We’re finally at a stage where people are more aware of data security and privacy. In addition to this, the ongoing pandemic has increased remote workforces, which has made practicing cybersecurity even crucial.
But is the internet still secure enough? This is where Certificate Authority (CA) comes in. You see, whenever you visit a website that starts with HTTPS, you’re using a CA. In fact, if CAs didn’t exist, web browsing would be very different from what you know it to be. Paying taxes, shopping online, online banking – none of this would‘ve been possible.
Read on as we discuss what a Certificate Authority actually means and how these organizations work to keep us safe from hackers when we are on the internet.
What is a Certificate Authority?
The personal income of households has increased by 0.5%, according to estimates released in November 2019 by the Bureau of Economic Analysis (BEA). This, in turn, has made them more open to taking advantage of online convenience in the form of banking, shopping, and so on. It also translates to more visits to a bank’s website or webpages where they ask you to feed your bank details.
Now, we‘re already aware of how things are not always what they seem on the internet. You may think you‘re visiting the website of a specific company where even the domain claims the same – but how do you verify that you’re actually connected to a server that is being run by the same company? What if it’s built by a hacker who wants to steal your private data?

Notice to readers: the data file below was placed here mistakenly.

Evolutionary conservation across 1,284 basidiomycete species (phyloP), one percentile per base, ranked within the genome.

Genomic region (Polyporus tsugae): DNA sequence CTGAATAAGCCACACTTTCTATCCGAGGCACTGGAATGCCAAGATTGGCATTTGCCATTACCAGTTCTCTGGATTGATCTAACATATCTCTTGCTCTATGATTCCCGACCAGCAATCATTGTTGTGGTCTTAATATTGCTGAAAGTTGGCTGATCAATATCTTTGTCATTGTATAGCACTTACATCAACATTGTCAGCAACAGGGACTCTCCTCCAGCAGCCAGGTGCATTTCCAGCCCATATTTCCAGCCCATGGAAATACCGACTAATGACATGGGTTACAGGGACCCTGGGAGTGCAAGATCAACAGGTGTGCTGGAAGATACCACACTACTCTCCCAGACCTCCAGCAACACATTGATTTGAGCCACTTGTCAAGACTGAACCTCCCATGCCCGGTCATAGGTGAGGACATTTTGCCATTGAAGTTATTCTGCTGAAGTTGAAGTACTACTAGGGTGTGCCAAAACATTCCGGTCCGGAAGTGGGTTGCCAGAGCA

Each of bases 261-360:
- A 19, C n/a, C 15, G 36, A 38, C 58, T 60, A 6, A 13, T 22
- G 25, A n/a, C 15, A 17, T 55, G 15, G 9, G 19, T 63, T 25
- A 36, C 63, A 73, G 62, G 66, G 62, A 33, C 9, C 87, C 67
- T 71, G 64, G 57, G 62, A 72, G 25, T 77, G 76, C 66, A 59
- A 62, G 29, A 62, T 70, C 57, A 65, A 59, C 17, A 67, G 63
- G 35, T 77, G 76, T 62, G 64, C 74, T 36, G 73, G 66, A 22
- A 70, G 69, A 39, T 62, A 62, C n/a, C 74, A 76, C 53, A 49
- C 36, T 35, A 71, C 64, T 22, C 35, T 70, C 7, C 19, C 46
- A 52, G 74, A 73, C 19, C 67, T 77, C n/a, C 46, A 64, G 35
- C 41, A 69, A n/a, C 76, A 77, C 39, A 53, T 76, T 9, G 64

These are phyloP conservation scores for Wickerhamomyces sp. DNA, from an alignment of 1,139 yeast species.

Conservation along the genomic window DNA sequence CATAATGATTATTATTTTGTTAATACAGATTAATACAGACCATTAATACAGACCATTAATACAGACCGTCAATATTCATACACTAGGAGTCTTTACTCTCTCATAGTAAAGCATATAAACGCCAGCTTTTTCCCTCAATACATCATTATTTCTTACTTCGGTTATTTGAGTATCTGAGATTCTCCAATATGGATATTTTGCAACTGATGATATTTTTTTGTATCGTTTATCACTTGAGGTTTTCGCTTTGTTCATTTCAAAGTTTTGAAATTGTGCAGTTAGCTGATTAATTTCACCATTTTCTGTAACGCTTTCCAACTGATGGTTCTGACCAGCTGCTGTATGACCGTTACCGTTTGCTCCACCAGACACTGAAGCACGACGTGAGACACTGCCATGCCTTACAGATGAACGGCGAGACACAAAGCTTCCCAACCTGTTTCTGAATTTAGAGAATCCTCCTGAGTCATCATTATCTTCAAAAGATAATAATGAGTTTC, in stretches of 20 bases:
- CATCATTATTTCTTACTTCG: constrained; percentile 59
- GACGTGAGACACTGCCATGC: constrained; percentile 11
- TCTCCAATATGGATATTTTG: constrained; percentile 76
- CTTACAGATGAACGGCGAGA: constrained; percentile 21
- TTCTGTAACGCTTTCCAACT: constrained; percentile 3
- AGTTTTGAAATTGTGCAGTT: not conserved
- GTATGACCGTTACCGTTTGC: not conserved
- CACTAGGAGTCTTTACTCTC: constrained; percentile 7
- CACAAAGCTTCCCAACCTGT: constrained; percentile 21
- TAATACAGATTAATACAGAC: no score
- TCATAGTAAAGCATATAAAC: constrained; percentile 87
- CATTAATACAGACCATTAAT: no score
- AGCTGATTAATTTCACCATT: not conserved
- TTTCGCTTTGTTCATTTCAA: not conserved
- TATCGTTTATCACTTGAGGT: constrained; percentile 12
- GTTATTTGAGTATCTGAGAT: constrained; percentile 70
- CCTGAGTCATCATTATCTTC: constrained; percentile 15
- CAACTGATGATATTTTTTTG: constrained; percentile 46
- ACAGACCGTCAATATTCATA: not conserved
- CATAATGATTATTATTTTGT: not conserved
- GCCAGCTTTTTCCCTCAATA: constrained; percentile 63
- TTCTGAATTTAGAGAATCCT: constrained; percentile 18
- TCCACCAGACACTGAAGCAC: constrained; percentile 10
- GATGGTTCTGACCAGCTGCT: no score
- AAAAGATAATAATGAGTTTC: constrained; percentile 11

It is this problem that is solved by a CA. They let you know that you’re connected to the real website by verifying websites or organizations, so you’re less inclined to accidentally send your bank account details to a hacker.
To get more technical, a Certificate Authority, also known as a certification authority or CA, is a trusted organization that looks after the verification of such websites and other entities. It helps visitors know who they are communicating with online, making the internet a lot more secure for organizations and users alike. Basically, a CA has a crucial role in digital security – and digital trust.
Anyone can check whether a domain has been verified by clicking on the padlock in the browser bar. Give it a try. You can easily view the SSL/TLS certificate details for a particular site, knowing there are cryptographic systems at work behind it.
The rising awareness about CAs has also resulted a similar increase in misconceptions, which is why it's necessary for users to get access to correct information and avoid falling prey to bad actors online.
What does CA do to keep visitors safe from hackers?
Essentially, CAs verify websites to determine whether they‘re trustworthy or not. There are, of course, specific vulnerabilities that have to be considered, but these authorities are definitely a good indicator of trust.
A CA is responsible for carrying out three major tasks, which are as follows:
1. Confirms the identity of the certificate owner
Information identity is generally embedded in a certificate. What a CA does is guarantees its validity.
2. Issues certificates
It’s necessary for every computing resource as well as users to have an identity, along with a way to prove its validity. The most common computing resources include an SSH server or a website. CA issues certificates as a way to validate identities.
You can consider a certificate as an electronic version of a “driver’s license.“ In other words, it’s a file that contains information about the identity of its owner.